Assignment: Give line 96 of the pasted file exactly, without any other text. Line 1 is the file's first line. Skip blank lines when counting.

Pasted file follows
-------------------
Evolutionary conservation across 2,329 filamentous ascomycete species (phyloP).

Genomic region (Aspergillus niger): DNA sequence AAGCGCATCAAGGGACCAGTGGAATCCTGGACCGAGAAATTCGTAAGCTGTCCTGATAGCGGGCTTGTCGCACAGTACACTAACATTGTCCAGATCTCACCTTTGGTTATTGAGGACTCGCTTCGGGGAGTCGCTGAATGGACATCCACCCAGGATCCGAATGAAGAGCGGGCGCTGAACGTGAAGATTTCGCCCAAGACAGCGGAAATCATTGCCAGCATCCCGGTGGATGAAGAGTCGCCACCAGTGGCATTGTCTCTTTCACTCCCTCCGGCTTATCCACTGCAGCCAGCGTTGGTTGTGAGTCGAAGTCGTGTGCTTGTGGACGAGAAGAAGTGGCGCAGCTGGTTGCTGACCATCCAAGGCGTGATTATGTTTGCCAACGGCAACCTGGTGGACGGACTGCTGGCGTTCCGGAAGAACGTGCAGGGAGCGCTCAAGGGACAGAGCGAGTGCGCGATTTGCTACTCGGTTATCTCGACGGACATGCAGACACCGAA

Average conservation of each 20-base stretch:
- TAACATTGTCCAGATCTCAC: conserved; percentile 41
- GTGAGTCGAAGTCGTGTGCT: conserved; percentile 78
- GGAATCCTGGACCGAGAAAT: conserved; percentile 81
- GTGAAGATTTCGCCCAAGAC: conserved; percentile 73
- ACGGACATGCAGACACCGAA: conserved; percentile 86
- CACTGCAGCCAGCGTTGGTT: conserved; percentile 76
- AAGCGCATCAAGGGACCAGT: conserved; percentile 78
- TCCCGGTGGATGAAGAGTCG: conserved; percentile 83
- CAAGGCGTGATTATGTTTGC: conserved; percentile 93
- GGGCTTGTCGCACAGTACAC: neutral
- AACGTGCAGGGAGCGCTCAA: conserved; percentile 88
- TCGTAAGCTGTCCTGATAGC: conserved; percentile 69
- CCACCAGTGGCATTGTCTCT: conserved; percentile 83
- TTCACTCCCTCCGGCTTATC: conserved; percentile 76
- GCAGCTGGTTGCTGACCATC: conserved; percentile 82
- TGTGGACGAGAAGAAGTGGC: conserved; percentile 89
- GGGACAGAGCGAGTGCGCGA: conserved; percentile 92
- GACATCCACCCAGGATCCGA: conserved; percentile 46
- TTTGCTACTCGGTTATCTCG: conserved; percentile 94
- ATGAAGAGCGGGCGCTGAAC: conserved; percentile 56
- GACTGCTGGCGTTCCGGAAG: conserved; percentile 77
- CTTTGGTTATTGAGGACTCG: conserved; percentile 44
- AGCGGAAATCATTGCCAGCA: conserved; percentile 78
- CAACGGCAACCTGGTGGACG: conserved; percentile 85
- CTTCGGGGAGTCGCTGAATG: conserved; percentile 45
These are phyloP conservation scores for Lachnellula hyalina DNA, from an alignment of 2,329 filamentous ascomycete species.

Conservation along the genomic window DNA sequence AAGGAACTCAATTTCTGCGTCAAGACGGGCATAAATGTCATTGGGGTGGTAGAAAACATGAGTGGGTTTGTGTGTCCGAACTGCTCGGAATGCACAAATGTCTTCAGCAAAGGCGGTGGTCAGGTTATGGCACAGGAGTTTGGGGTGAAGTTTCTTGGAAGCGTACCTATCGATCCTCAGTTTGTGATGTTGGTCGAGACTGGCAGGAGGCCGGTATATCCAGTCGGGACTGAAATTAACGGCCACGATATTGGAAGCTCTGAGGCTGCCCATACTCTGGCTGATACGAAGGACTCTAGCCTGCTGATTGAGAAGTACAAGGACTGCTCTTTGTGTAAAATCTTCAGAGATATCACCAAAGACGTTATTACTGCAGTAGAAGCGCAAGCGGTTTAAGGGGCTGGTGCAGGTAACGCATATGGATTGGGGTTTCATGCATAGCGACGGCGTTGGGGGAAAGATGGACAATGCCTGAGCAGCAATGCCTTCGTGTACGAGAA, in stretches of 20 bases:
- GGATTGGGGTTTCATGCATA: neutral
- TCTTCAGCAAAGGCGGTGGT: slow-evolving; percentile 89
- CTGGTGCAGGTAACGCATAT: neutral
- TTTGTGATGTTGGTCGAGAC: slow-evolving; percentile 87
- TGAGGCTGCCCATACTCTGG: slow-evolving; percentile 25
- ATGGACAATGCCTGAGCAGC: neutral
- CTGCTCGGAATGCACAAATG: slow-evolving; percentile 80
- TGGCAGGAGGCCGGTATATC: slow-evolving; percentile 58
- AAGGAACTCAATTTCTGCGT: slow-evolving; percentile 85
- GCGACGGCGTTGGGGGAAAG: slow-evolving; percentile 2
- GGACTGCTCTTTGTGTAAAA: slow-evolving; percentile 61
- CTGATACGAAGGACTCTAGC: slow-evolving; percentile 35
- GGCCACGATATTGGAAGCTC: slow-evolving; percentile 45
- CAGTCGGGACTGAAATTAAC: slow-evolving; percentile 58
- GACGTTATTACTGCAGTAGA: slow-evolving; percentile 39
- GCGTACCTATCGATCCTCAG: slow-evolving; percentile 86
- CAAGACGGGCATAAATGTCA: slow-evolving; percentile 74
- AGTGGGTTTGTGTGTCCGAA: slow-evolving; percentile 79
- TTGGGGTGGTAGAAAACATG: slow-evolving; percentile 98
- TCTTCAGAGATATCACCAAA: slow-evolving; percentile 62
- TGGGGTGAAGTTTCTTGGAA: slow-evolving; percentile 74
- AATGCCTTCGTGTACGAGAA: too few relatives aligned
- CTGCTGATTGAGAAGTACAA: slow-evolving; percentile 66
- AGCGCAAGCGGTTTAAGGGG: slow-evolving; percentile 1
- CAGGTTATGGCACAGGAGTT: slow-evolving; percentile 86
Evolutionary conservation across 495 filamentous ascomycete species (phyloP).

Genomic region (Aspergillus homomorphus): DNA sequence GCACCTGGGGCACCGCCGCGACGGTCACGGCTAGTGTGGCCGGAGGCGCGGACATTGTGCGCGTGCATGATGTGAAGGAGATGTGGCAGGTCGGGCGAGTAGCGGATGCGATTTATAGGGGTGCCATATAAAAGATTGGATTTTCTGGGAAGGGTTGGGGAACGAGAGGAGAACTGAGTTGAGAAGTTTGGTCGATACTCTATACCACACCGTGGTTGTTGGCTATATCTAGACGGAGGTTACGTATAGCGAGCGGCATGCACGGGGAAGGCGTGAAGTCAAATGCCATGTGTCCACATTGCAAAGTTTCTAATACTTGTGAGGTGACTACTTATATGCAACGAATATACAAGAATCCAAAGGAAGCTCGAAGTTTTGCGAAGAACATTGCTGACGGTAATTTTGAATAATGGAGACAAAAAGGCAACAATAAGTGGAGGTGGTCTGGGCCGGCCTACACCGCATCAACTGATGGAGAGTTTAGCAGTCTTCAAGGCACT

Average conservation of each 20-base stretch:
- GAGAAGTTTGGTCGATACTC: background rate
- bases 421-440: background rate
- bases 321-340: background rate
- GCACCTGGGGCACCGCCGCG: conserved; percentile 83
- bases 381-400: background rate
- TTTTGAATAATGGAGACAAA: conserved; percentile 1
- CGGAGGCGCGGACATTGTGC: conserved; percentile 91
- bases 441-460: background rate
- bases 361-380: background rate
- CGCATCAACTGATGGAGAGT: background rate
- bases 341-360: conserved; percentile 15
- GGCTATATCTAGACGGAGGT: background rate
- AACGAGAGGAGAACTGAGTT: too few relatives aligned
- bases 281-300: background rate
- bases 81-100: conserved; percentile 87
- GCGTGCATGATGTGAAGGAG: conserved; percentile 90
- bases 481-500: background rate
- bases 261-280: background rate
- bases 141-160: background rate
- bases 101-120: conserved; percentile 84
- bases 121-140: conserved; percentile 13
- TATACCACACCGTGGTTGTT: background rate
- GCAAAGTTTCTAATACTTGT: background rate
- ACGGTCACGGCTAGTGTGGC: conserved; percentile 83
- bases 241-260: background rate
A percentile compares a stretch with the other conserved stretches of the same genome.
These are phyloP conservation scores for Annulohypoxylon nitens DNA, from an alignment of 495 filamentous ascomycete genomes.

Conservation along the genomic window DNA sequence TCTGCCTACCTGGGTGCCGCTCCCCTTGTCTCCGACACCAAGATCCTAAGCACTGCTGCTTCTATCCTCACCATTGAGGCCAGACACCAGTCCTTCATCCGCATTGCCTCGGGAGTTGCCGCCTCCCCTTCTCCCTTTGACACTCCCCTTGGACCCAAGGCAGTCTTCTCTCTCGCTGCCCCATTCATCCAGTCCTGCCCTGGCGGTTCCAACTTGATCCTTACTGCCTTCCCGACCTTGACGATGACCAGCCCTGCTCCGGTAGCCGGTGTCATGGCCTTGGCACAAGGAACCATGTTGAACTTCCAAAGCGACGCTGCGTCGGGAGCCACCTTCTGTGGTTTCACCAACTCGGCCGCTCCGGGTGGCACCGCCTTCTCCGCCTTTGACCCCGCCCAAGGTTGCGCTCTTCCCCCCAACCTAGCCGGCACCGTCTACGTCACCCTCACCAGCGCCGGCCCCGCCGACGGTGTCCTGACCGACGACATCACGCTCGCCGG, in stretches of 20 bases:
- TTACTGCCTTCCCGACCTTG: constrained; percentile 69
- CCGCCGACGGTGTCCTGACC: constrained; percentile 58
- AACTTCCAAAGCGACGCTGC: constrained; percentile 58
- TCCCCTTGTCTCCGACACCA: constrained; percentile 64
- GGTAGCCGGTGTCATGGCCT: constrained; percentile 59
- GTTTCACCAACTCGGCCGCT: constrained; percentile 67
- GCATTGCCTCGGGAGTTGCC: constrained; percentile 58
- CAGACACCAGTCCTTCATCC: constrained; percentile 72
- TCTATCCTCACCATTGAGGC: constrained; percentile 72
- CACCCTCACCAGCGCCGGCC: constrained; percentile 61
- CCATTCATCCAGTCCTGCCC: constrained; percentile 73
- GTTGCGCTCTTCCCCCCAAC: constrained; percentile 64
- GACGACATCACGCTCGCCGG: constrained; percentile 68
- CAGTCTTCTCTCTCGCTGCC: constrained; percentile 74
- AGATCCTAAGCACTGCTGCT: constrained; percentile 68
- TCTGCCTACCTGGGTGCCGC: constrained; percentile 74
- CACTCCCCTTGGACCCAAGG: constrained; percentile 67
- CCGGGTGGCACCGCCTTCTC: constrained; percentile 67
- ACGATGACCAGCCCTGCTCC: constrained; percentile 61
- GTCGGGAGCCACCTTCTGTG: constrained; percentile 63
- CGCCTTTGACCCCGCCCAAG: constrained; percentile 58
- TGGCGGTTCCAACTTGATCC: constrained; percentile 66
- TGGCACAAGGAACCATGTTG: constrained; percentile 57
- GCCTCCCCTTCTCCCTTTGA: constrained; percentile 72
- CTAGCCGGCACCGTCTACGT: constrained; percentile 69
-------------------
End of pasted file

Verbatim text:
- CACCCTCACCAGCGCCGGCC: constrained; percentile 61